Dr. Adashi: So when we say that breast-feeding is more important now than ever, we mean, in part, that the emphasis on and perhaps the support of breast-feeding has not been perhaps all that it could be?
Dr. Benjamin: We're finding that we're not making it easy for women to breast-feed, so the most important thing now is that we -- the clinicians and the healthcare community -- can chip in and give that support. We know that our patients trust us and they trust what we say. We can start encouraging women who want to be moms in the future to start thinking about breast-feeding even before they become pregnant.
We can also encourage women by talking about the benefits of breast-feeding and the things that we might not think about. For example, a mom at our [January 20th] launch [for a "Call to Action to Support Breastfeeding"] had her baby with her. She said there's nothing like having your baby there looking and connecting with you eye to eye. It's a connection -- a bonding -- that you wouldn't get otherwise.
Dr. Adashi: In a way, if I were to put words in your mouth, you are asking our viewers who are providers, among other [healthcare professionals], to serve as advocates for breast-feeding and provide whatever support they can.
Dr. Benjamin: Support and leadership -- to make hospitals breast-feeding-friendly by having lactation centers. Doctors and nurses might or might not always know how to [advise new moms] themselves, and we can learn more. We can consult with those who are experts. Breast-feeding is personal. Again, everyone may not want to breast-feed, but we can offer support to those who want to breast-feed.
Dr. Adashi: In the Call to Action, you actually cite a number of specific steps that families, communities, employers, and healthcare professionals can take to improve breast-feeding rates and increase support for breast-feeding. Could you perhaps describe some of these strategies and what the evidence is that backs them up?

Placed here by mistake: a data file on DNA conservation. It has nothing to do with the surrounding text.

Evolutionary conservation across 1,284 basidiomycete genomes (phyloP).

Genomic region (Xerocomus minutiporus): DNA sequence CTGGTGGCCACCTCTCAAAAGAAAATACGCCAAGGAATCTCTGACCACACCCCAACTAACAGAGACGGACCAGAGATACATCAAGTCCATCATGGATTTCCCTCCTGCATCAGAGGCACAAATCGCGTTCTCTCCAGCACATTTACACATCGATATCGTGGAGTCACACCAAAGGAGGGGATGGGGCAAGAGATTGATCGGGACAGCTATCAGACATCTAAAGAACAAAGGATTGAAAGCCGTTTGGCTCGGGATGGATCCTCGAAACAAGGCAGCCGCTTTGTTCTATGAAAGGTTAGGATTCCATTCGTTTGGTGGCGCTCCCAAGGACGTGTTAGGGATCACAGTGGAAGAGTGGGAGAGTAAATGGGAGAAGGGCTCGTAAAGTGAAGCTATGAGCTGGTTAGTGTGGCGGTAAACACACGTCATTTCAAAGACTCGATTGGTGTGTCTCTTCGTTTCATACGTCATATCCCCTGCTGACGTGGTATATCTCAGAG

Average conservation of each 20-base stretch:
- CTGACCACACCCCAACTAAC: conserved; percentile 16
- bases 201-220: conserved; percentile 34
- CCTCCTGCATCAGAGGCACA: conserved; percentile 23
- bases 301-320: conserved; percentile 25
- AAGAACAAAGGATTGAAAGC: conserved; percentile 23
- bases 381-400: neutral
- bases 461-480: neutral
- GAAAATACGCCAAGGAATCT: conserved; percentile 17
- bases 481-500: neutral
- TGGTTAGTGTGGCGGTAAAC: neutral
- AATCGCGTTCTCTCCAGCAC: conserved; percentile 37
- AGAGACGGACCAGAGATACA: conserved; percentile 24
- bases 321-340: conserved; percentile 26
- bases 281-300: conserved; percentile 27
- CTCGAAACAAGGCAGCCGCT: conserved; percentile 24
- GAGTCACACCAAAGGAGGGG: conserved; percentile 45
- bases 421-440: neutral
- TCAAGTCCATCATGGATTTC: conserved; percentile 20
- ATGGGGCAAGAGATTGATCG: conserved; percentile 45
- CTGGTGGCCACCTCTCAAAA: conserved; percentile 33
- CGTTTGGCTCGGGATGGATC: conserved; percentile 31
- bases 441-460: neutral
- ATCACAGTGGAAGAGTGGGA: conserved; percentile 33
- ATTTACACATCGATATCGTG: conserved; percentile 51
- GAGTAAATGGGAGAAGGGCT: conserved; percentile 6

Dr. Benjamin: There are 18-20 specific strategies in the Call to Action. The first one involves the family to be a part of this [experience], because everything starts at home. The family, the community, lactation specialists, and organizations, such as La Leche [League], are very helpful in teaching [new mothers]. Moms, aunts, and grandmoms used to educate women about breast-feeding, but, nowadays, they themselves haven't necessarily breast-fed, so we have to bring in the whole community, organizations, and others to help teach them all [about breast-feeding. We have to] make sure that the fathers feel included because many feel left out. The mom is breast-feeding the baby, so what role do fathers have? Many fathers will now say that the moms will pump and at night they will feed the baby with the pumped milk while the women get a chance to sleep. This opportunity is helpful in having fathers feel engaged and be supported, and allows all of them to bond together.